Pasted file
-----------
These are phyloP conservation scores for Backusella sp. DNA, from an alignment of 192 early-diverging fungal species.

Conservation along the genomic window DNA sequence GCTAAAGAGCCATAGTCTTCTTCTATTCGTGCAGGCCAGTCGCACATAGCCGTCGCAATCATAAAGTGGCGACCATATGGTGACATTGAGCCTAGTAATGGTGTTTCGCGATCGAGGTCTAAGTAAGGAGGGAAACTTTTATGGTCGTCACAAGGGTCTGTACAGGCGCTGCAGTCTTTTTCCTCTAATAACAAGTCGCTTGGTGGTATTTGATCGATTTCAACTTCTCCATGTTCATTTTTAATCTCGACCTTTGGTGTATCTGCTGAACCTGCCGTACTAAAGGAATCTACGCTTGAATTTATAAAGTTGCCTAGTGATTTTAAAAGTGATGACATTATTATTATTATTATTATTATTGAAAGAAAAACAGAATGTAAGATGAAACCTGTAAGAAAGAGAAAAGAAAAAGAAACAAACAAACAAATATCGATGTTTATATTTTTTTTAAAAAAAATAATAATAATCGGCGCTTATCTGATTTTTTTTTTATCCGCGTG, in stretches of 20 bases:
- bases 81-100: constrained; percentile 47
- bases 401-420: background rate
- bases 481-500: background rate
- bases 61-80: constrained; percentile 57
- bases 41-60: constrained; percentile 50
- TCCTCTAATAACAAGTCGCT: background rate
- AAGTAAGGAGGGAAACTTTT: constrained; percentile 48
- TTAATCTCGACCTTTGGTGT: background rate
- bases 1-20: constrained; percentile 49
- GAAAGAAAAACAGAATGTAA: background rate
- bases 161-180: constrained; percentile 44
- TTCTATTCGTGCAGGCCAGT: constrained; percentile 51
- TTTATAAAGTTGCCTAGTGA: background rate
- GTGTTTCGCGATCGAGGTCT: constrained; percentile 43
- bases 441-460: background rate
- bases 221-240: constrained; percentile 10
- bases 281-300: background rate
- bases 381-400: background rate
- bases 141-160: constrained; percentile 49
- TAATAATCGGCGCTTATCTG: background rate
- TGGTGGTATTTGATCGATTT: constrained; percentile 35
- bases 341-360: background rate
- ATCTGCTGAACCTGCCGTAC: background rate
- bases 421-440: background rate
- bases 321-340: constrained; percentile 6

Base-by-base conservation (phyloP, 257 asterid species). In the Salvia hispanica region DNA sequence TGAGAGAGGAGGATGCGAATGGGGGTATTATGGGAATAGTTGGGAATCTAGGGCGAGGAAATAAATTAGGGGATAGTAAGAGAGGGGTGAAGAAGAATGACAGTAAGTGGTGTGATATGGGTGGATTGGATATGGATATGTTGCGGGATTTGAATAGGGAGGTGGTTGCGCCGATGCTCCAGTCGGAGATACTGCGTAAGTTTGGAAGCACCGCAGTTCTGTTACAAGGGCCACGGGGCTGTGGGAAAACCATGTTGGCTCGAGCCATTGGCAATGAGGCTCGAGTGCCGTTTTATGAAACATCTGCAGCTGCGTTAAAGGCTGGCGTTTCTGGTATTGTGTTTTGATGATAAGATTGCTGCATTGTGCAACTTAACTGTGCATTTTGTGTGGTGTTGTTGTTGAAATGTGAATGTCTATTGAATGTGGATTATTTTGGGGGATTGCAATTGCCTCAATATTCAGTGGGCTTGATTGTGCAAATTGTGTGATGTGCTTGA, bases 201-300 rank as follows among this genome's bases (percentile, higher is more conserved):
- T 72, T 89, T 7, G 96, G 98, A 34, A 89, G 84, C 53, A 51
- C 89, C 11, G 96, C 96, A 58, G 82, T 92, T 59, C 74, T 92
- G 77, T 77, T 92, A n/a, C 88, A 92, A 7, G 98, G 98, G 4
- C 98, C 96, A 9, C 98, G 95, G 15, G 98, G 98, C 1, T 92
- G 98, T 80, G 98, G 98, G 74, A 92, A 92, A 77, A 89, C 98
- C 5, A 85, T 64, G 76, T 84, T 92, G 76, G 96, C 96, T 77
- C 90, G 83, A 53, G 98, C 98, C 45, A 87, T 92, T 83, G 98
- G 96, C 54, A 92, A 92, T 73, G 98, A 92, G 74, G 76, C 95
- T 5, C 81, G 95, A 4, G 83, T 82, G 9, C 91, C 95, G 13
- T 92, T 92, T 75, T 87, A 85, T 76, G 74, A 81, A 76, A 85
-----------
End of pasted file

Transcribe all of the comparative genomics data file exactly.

These are phyloP conservation scores for Backusella sp. DNA, from an alignment of 192 early-diverging fungal species.

Conservation along the genomic window DNA sequence GCTAAAGAGCCATAGTCTTCTTCTATTCGTGCAGGCCAGTCGCACATAGCCGTCGCAATCATAAAGTGGCGACCATATGGTGACATTGAGCCTAGTAATGGTGTTTCGCGATCGAGGTCTAAGTAAGGAGGGAAACTTTTATGGTCGTCACAAGGGTCTGTACAGGCGCTGCAGTCTTTTTCCTCTAATAACAAGTCGCTTGGTGGTATTTGATCGATTTCAACTTCTCCATGTTCATTTTTAATCTCGACCTTTGGTGTATCTGCTGAACCTGCCGTACTAAAGGAATCTACGCTTGAATTTATAAAGTTGCCTAGTGATTTTAAAAGTGATGACATTATTATTATTATTATTATTATTGAAAGAAAAACAGAATGTAAGATGAAACCTGTAAGAAAGAGAAAAGAAAAAGAAACAAACAAACAAATATCGATGTTTATATTTTTTTTAAAAAAAATAATAATAATCGGCGCTTATCTGATTTTTTTTTTATCCGCGTG, in stretches of 20 bases:
- bases 81-100: constrained; percentile 47
- bases 401-420: background rate
- bases 481-500: background rate
- bases 61-80: constrained; percentile 57
- bases 41-60: constrained; percentile 50
- TCCTCTAATAACAAGTCGCT: background rate
- AAGTAAGGAGGGAAACTTTT: constrained; percentile 48
- TTAATCTCGACCTTTGGTGT: background rate
- bases 1-20: constrained; percentile 49
- GAAAGAAAAACAGAATGTAA: background rate
- bases 161-180: constrained; percentile 44
- TTCTATTCGTGCAGGCCAGT: constrained; percentile 51
- TTTATAAAGTTGCCTAGTGA: background rate
- GTGTTTCGCGATCGAGGTCT: constrained; percentile 43
- bases 441-460: background rate
- bases 221-240: constrained; percentile 10
- bases 281-300: background rate
- bases 381-400: background rate
- bases 141-160: constrained; percentile 49
- TAATAATCGGCGCTTATCTG: background rate
- TGGTGGTATTTGATCGATTT: constrained; percentile 35
- bases 341-360: background rate
- ATCTGCTGAACCTGCCGTAC: background rate
- bases 421-440: background rate
- bases 321-340: constrained; percentile 6

Base-by-base conservation (phyloP, 257 asterid species). In the Salvia hispanica region DNA sequence TGAGAGAGGAGGATGCGAATGGGGGTATTATGGGAATAGTTGGGAATCTAGGGCGAGGAAATAAATTAGGGGATAGTAAGAGAGGGGTGAAGAAGAATGACAGTAAGTGGTGTGATATGGGTGGATTGGATATGGATATGTTGCGGGATTTGAATAGGGAGGTGGTTGCGCCGATGCTCCAGTCGGAGATACTGCGTAAGTTTGGAAGCACCGCAGTTCTGTTACAAGGGCCACGGGGCTGTGGGAAAACCATGTTGGCTCGAGCCATTGGCAATGAGGCTCGAGTGCCGTTTTATGAAACATCTGCAGCTGCGTTAAAGGCTGGCGTTTCTGGTATTGTGTTTTGATGATAAGATTGCTGCATTGTGCAACTTAACTGTGCATTTTGTGTGGTGTTGTTGTTGAAATGTGAATGTCTATTGAATGTGGATTATTTTGGGGGATTGCAATTGCCTCAATATTCAGTGGGCTTGATTGTGCAAATTGTGTGATGTGCTTGA, bases 201-300 rank as follows among this genome's bases (percentile, higher is more conserved):
- T 72, T 89, T 7, G 96, G 98, A 34, A 89, G 84, C 53, A 51
- C 89, C 11, G 96, C 96, A 58, G 82, T 92, T 59, C 74, T 92
- G 77, T 77, T 92, A n/a, C 88, A 92, A 7, G 98, G 98, G 4
- C 98, C 96, A 9, C 98, G 95, G 15, G 98, G 98, C 1, T 92
- G 98, T 80, G 98, G 98, G 74, A 92, A 92, A 77, A 89, C 98
- C 5, A 85, T 64, G 76, T 84, T 92, G 76, G 96, C 96, T 77
- C 90, G 83, A 53, G 98, C 98, C 45, A 87, T 92, T 83, G 98
- G 96, C 54, A 92, A 92, T 73, G 98, A 92, G 74, G 76, C 95
- T 5, C 81, G 95, A 4, G 83, T 82, G 9, C 91, C 95, G 13
- T 92, T 92, T 75, T 87, A 85, T 76, G 74, A 81, A 76, A 85